Meltwater Pulses (MWP) is the term used to describe accelerated discharges of meltwater at different periods during the deglaciation that occurred as the last Ice Age ended. Each such event, which probably last hundreds of years have been given designations such as 1A, 1A0, 1B 1C and 1D.
MWP1a saw sea levels rise between 50 and 80 feet over a 500-year period around 13,000 BC and seems to be the least disputed of the postglacial discharges. A 2017 paper(a) has provided further data relating to this time, in particular the collapse of the European ice sheet.
MWP1b is of particular interest to the study of Atlantis as it coincides with Plato’s date of circa 9,600 BC for the Atlantean attack on eastern Mediterranean. However, this creates one major problem, namely that Athens and Egypt did not exist as structured societies at such an early date! In order to explain this coincidence Massimo Rapisarda has speculated that in writing the Atlantis tale, Plato had incorporated an ancient myth “linked to the memory of that ancient cataclysm,” which occurred at the end of the last Ice Age.
>Rapisarda also notes that the beginning and ending of the Younger Dryas period coincide with MWP1a and MWP1b respectively!(b)<
The last Pulse, MWP1c, took place around 6000 BC and should have left some evidence in historical records. Recently P.P. Flambas suggested that either MWP1b or MWP1c may have led to inundations known to the Greeks as the Flood of Ogyges.
Ronnie Gallagher is a retired environmental manager and an amateur archaeologist with a great interest in the Caucasus region, where he has carried out extensive research. He has written an interesting paper on the effects of the post-glacial flooding of the Caspian Sea and its former physical connection with the Black Sea as well as with the Arctic Ocean(a).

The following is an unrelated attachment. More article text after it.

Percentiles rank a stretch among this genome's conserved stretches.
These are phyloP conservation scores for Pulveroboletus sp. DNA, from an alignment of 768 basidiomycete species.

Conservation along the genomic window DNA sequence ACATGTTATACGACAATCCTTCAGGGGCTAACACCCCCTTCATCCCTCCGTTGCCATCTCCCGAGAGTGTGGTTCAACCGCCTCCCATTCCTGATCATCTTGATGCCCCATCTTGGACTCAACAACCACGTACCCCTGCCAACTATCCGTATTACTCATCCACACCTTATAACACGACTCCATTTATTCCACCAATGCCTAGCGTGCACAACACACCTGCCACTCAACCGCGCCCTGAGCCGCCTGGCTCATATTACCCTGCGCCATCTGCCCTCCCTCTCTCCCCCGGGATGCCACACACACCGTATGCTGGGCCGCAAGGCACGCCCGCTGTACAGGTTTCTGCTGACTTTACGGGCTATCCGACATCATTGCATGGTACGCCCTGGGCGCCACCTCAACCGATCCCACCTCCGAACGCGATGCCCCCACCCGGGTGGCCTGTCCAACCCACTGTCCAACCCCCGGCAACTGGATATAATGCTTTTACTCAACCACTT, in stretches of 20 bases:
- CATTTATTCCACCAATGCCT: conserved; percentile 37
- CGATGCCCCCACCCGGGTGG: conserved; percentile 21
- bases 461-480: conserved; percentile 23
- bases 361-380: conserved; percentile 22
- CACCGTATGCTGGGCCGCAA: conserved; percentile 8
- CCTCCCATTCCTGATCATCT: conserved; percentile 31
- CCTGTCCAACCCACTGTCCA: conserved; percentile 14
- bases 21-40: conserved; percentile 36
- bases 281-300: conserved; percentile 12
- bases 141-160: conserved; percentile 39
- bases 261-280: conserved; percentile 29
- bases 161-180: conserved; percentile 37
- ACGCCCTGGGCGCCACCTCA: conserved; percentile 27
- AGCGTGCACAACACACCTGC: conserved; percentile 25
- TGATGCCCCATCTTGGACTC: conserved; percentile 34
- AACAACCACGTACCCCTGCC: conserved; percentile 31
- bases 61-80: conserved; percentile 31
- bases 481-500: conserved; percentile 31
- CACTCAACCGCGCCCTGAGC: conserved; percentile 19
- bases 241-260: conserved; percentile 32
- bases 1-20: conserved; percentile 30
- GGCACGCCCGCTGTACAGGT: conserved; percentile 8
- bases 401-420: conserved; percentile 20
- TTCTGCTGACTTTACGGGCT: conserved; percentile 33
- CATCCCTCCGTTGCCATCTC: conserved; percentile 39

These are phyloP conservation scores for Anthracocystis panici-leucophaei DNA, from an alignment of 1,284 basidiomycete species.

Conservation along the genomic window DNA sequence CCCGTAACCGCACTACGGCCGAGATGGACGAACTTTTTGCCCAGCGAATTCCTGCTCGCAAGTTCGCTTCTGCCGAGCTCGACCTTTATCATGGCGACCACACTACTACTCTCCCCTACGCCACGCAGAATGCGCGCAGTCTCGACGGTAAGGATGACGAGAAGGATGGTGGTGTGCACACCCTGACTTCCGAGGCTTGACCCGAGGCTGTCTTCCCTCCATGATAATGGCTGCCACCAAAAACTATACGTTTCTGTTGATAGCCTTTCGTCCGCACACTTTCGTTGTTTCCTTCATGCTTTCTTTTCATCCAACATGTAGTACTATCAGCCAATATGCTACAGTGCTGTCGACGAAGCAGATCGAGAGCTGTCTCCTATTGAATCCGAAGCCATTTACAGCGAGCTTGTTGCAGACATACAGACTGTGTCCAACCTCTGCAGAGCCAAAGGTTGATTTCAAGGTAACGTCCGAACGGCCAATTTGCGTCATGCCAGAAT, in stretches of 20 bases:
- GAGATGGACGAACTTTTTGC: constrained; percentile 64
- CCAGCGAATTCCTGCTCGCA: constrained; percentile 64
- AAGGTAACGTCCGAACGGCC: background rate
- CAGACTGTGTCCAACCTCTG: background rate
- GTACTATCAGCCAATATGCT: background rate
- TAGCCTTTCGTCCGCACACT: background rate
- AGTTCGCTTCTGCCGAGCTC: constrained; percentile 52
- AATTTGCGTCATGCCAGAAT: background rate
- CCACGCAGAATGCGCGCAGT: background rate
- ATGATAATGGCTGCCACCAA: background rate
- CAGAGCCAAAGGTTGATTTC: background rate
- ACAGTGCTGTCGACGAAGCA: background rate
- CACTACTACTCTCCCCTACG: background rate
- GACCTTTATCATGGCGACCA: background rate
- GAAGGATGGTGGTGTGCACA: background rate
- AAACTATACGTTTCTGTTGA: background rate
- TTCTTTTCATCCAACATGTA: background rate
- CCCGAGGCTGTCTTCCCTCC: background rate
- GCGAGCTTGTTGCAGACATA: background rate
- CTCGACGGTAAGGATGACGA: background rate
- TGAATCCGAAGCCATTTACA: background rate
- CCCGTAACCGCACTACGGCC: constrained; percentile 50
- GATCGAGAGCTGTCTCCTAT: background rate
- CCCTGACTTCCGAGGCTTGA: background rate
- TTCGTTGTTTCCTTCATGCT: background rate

Gallagher has also drawn attention to cart ruts in Azerbaijan(b) similar to, but not as numerous as, those on Malta. He is also an admirer of the work of Reginald Fessenden who placed Atlantis in the Caucasus(c) and proposed that migrants from that region were responsible for kick-starting what we know as the Egyptian civilisation. The renowned Flinders Petrie and Margaret Murray were sympathetic to this view, as is Gallagher(d).
>Gallagher expanded on his view that migrants from the Caucasus had settled in Egypt, suggesting that they brought with them memories of their homeland and one of its best-known landmarks – Mount Barmak in modern Azerbaijan and used its outline to inspire the Great Sphinx at Giza(g)!!! In another paper, he expands on anthropomorphic images in Azerbaijan(l).<
His own conclusion regarding the location of Atlantis in the Caucasus region was that it was inundated as a consequence of the creation of a vast ‘flooded Eurasia’ that resulted from the collapse of glacial ice-dams(d)(h)(m), comparable with the Lake Missoula Floods in America.
Gallagher’s paper should be read in conjunction with a 2004 paper(e) from a team of Russian and US scientists that relates to a ‘Giant Siberian Lake’.